Al and The Abaco Rage!!

The Rage is a classic Bahamian workboat that doesn’t “work” so to speak, but rather, races in the time-honored tradition of Bahamian workboat regattas.

The Abaco Rage's WordPress header - Love the design of the name.

The Abaco Rage’s WordPress header – Love the design of the name.

For background about these workboat regattas, The Rage’s own website has a nice description which I have included here —

Workboat Regattas – A Bahamian ‘Ting!
“Regattas, the great unofficial national sport of the Bahamas, got their start in the 1950’s when skippers and owners of local fishing boats (sloops or “smack boats”) got together at various times and inevitably bragged about the speed of their boats and the skills of their crew (and themselves!). The boasting and bragging led to competitions to see who really could claim “braggin’ rights” and not just who had the loudest voice or most vivid imagination. And one ‘ting led to another ‘ting, and lo and behold, official regattas and the one true Bahamian sport were born and “off to the races” so to speak.

Bahamian regattas are a competition between traditional wooden work boats from the major islands of the Bahamas which helps to preserve a way of life from a time when such boats were the glue that held this country of far-flung islands with their disparate populations together, both in terms of fishing as a livelihood and communication and freight transportation between islands.”

 Strict rules govern the Bahamian Class A work boat regattas:

  • Competing boats must be designed, built, owned, skippered and crewed by Bahamians.
  • Overall length must be 28 feet, three inches or less.
  • Sails must be canvas with a single mast.
  • Hull and mast must be wood.
  • No vertical transoms.
  • No bowsprits.
  • No spreaders or aluminum spars.
  • No winches.
  • No wind or speed instruments or tell-tales.
  • No bending masts.
  • If a crew member falls off, he must be picked up. The boat must finish with the same number of people that started.
A Bahamian Regatta - the fleet (from the Abaco Rage website)

A fleet of sloops in the Bahamian Regatta  (from the Abaco Rage website)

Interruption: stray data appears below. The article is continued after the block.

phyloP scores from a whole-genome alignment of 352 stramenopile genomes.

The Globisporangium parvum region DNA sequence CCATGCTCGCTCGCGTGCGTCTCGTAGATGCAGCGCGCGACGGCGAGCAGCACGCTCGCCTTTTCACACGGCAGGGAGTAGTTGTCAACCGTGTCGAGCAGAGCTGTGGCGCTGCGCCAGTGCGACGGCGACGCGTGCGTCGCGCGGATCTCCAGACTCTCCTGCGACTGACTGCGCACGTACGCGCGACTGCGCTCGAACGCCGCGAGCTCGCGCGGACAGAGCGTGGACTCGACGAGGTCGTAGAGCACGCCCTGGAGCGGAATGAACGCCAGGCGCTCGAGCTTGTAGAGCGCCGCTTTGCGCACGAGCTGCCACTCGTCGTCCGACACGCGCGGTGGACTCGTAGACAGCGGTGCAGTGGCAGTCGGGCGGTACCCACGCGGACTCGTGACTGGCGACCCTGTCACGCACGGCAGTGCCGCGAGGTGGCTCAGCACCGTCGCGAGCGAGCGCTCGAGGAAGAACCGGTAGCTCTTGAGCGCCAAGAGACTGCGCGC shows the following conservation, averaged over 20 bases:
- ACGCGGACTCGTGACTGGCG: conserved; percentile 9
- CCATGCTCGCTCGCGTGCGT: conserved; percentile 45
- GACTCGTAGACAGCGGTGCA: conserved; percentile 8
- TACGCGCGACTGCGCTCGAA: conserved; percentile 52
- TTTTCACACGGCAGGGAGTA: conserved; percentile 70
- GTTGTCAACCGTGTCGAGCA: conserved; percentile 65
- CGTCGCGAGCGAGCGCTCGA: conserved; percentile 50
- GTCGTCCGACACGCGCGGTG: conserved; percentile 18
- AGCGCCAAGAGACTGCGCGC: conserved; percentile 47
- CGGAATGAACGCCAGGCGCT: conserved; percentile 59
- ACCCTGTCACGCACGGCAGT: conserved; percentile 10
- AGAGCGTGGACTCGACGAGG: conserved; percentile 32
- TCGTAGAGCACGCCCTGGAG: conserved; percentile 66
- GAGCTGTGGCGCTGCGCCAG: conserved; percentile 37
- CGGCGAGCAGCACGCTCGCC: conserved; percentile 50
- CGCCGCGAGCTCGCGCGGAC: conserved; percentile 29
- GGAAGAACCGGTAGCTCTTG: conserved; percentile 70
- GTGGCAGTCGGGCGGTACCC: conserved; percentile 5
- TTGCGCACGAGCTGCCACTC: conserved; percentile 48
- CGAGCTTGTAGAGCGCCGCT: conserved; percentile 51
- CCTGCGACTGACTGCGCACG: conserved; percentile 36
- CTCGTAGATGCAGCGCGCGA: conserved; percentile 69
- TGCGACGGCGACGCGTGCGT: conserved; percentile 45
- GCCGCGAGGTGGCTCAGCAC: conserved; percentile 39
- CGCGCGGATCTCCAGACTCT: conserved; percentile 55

The Rage no longer competes in the official Bahamian regattas, but does race here in the Abacos, quite often in the Hope Town Sailing Club’s races. She has been mentioned in two previous blog posts this year when we have been involved in a race.

The January 9th Race (blogpost "Sailing Again!)

The January 9th Race (Blogpost “Sailing Again!)  Photo credit – Will Heyer

January 20th race

January 20th race                                                                                                                                        Height of the mast  + the length of the boom = Lots of sail area!

1st place committee boat

January 20th race                                                                                                                                             The Rage took 1st place! Woo Hoo! That was the race when Kindred Spirit was the Race Committee Boat (Blogpost -Racing from a Different Perspective) Photo credit – Will Heyer

Last week, the Hope Town Cup, a 2-day race series, was held, and…………Al was asked if he wanted to crew on The Rage on the second day. Yes, yes, and yes!! What an opportunity!!

Abaco Rage - Number 11 with the Elbow Cay Lighthouse graphic

Abaco Rage – Number 11
with the Elbow Cay Lighthouse graphic

 

A little bit more about The Rage (from her website AbacoRage) and other sources):

Abaco Rage Statistics:
LOA: 28′
Beam: 10′ 4″
Draft: 6′ – 6′ 6″
Mast: 65′ (61′ 11′ over deck)
Boom: 38′ long and 6×8″ tall
Crew: 10-20 people depending on wind

 

 

The Rage’s History:

  • Class A sloop, built in 1980 on Man O’ War Cay.
  • Won the Out Island Regatta in Exuma in 1983 and 1984.
  • Placed second overall in 1990, and was then retired.
  • Rescued by a consortium of new owners from Hope Town who acquired The Rage in October 1997. “Fundraisers were held. Repairs were made. Materials were scrounged.”
  • Won the Class A championship in the very first All Abaco Regatta in April 1998 with Jeff Gale as tactician and Christopher Lightbourn at the helm, and a crew of 12 from Elbow Cay.
  • Won 3 out of the four Class A championships between 1998 and 2002.
  • Abaco Rage Sailing Syndicate (A.R.S.S.) was formed to support on-going efforts to keep the Rage in sailing shape and competitive trim, raising funds needed for on-going maintenance and repairs plus new sails and other gear.